I’m with ZT. Except I’d re-write his last sentence as “As such, it’d be better to just say “it’s good.” The layout is awesome, the Hebrew text is scholarly, and there are footnotes galore, making it an enormously useful teaching tool.
    Reform liturgy tends to deal unflinchingly with imahot, while Conservative liturgy often falls short or makes it optional.
    It’s a bit of a stretch to say this benscher deals with the imahot “unflinchingly.” Imahot are included in brackets as possible additions to things like ya’aleh v’yavo and the harachman for hosts/guests.
    Also, how movements deal with the imahot may be telling of their other theological and political commitments, but I don’t think it’s a major way to distinguish Conservative from Reform (however defined).

  6. the main reasons I prefer lechu neranena over yedid nefesh:
    1- there is no “al ha’nissim” blessing praising the victory of the “righteous” 1948 Israelis over the “wicked” arabs, nor is ther Yedid Nefesh’s fairly exacerbating paragraph extolling this ridiculous blessing. I find this page of yedid nefesh problematic enough that I would not purchase the bencher for a personal event.
    2- The footnotes are fantastic! the crux of understanding many hebrew liturgical poems is knowing what verses they are referencing, and the context of these verses. Lechu Neranena is the first bencher I have seen that both has such good footnotes and a good english translation.

  7. If Yedid Nefesh, with its neither-here-nor-there approach to the imahot, is Conservative, L’chu N’ran’nah is Reform.
    I’m not sure what you mean by this exactly, since YN and LN do basically the same thing for the imahot — both include them in brackets (and I know you don’t like the brackets, but we already had this argument last time); the difference is just that LN includes “היטיב טובת טוב טוב” too (though still in brackets).
    If by “Reform” you mean “providing many options (including the full* traditional text) and explaining them so that people can make informed choices”, then I would agree. I just hope that people don’t misunderstand “Reform” here to mean “abridged” — the abridged birkat hamazon is there, but only as one of multiple options. “Pluralistic” might be a better descriptor, since it can be used by Jews of any denomination or non-denomination. Culturally, it’s no more or less “Reform” than any other label: it includes many songs that I never heard in my years growing up in Reform settings (e.g. Baruch El Elyon, Menuchah veSimchah), as well as many songs that I heard a lot (e.g. Lo Alecha, Gesher Tzar Me’od).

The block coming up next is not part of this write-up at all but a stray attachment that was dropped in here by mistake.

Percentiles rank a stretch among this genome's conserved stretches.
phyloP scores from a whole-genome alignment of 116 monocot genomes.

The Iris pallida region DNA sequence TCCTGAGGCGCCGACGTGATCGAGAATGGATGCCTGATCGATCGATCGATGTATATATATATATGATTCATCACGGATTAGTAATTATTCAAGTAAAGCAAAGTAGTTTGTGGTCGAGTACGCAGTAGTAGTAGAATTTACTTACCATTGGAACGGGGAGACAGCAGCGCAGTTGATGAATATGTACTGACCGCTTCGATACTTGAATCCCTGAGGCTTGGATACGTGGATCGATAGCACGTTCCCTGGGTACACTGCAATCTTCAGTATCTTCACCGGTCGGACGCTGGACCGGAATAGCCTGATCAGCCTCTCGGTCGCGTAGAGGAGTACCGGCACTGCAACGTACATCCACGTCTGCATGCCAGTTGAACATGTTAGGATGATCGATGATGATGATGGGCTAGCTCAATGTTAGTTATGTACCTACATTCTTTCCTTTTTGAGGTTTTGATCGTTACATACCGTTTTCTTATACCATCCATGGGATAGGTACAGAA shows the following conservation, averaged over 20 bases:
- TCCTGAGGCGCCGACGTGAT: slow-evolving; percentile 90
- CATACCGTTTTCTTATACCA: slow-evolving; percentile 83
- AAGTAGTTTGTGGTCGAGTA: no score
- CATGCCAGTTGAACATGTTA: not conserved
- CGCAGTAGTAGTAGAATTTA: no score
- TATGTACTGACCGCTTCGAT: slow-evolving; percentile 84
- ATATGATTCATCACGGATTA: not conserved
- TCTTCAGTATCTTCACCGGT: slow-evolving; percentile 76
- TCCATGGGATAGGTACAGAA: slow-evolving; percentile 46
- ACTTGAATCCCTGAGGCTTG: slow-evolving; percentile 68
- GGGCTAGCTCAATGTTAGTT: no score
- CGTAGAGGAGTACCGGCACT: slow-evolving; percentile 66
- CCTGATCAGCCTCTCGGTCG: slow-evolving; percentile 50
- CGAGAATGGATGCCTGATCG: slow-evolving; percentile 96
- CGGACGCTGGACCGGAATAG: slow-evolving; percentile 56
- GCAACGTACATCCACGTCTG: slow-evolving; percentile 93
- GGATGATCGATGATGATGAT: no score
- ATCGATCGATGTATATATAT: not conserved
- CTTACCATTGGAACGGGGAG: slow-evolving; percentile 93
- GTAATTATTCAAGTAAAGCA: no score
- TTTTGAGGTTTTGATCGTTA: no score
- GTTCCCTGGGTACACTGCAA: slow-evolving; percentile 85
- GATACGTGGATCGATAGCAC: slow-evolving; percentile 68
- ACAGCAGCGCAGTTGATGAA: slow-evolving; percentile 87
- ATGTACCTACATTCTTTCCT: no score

* More than full in some cases – raise your hand if you knew about the extra, censored verse of Tzam’ah Nafshi. (It includes a goat.)
    It’s bigger than many benchers, but not overly so.
    There’s also a much smaller “mini version” that includes only birkat hamazon (without all the songs and other material) – good for if you want 100 copies in a more portable form.

  8. @RR I like your reframing.
    My first crack at this was obtuse. What I meant to say was similar to what RR said. That this is a great bencher, has a great selection of songs, and lots to offer.
    This may be a “success has many fathers” situation. Everyone likes to be associated with good outcomes.
    This book offers options based on a variety of problems in traditional texts. It doesn’t directly replace the offensive phrases in most cases. As a result it isn’t in-line with Kaplanian or Reform liturgical practice.
    That the book works for most liberal Jews is a triumph.
    Certainly we can talk about reform Jewish thinking as encompassing all people who want to modernize Jewish practice and thought. “Liberal Judaism” encompasses the same space and is much less confusing since no one talks about the Liberal Jewish movement in the US. Since it means basically the same thing and is less confusing I think it’s worth avoiding using reform as distinct from Reform.

  9. I just think it’s pretty hilarious to list the brilliant Josh Cahan’s primary vocation as “blogger”.

  10. Donkey, I know it’s not his primary vocation, but it’s the way in which I first came to know him. And for most people in the world, the only way they will ever have the chance to interact with him is through his blog.